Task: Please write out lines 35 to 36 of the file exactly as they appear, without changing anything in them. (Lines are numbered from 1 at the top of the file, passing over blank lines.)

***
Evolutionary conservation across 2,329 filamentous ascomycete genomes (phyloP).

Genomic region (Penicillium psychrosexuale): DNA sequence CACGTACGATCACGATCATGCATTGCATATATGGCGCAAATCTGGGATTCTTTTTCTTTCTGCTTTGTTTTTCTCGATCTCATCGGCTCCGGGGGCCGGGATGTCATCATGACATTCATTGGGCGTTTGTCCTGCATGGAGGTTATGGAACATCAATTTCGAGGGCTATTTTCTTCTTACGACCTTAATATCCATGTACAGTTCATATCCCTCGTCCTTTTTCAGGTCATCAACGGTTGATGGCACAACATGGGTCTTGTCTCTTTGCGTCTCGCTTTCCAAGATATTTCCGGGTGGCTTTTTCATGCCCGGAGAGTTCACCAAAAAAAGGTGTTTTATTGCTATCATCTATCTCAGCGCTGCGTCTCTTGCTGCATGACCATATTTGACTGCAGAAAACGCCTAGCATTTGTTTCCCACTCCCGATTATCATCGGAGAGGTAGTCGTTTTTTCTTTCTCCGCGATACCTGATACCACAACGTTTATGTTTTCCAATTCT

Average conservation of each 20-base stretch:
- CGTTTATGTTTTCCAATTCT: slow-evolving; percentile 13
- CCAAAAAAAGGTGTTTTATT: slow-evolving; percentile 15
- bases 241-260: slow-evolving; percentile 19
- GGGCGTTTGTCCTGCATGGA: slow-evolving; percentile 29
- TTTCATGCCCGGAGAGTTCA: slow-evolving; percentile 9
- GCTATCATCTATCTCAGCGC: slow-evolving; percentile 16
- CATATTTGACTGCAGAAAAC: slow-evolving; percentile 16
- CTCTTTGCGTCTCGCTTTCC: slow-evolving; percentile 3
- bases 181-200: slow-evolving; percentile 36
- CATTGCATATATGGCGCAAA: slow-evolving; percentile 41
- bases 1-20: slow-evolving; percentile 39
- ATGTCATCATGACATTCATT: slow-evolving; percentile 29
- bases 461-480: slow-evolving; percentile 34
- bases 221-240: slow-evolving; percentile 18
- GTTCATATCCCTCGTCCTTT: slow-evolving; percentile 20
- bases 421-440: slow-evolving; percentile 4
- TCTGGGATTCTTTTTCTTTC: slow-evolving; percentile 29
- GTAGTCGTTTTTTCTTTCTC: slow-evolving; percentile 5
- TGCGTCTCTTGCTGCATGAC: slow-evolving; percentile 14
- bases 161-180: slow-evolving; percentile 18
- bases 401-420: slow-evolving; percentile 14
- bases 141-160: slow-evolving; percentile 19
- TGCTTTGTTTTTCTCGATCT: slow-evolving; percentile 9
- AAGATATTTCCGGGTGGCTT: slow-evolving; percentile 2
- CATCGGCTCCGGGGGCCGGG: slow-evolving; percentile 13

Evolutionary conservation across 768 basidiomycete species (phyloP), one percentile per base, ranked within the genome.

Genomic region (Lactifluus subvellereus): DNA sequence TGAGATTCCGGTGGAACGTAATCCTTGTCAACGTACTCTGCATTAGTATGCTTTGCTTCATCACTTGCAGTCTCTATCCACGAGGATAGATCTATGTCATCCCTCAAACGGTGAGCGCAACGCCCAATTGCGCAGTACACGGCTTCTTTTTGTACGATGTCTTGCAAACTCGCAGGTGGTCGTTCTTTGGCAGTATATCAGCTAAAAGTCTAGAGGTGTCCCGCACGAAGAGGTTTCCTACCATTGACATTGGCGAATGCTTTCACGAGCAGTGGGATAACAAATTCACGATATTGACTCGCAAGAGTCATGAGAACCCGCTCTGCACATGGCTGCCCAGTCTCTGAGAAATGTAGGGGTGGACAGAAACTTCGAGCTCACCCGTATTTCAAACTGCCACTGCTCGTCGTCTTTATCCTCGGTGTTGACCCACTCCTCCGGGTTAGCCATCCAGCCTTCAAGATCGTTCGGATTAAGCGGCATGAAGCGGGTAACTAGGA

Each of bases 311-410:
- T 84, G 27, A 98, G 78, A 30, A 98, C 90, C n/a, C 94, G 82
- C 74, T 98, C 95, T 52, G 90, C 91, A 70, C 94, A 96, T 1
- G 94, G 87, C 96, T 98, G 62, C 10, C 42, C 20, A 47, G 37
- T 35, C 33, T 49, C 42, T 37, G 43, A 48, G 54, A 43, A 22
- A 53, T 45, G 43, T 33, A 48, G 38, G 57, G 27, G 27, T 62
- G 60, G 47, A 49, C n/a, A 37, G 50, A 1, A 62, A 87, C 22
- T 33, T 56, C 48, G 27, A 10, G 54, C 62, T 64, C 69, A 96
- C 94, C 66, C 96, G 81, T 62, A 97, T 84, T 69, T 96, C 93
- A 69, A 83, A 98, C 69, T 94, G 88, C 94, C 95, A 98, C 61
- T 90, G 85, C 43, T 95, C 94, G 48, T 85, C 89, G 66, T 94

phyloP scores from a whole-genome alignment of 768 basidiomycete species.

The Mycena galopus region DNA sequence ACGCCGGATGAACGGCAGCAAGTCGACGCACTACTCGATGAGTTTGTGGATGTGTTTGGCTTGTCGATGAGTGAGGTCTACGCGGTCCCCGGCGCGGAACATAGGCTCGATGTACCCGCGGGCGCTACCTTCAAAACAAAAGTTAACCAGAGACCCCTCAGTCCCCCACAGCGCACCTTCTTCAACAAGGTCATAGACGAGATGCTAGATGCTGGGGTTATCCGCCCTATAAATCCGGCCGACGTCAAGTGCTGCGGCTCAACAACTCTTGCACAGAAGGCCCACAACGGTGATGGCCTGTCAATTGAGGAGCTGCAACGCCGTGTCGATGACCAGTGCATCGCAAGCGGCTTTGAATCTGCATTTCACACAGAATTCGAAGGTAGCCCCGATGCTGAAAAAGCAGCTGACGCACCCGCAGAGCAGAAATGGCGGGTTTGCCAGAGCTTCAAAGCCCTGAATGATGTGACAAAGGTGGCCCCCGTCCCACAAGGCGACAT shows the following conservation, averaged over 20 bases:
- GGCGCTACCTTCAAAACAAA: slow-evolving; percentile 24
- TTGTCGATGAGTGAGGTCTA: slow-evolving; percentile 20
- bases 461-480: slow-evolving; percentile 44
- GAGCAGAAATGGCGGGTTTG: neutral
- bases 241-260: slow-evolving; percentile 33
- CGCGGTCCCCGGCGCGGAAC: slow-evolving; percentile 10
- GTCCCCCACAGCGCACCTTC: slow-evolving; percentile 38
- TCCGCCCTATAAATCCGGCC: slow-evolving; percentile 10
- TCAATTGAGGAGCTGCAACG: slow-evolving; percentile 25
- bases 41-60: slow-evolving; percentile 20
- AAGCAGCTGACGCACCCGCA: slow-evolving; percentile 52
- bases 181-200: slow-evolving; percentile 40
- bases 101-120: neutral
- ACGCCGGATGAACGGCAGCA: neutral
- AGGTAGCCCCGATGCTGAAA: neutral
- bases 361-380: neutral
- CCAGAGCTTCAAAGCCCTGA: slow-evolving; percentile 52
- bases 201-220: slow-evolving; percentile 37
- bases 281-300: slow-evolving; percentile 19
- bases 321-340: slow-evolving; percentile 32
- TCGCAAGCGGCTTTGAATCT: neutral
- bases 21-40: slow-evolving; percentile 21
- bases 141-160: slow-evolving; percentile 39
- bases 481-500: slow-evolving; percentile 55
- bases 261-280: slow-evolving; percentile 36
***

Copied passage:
- T 35, C 33, T 49, C 42, T 37, G 43, A 48, G 54, A 43, A 22
- A 53, T 45, G 43, T 33, A 48, G 38, G 57, G 27, G 27, T 62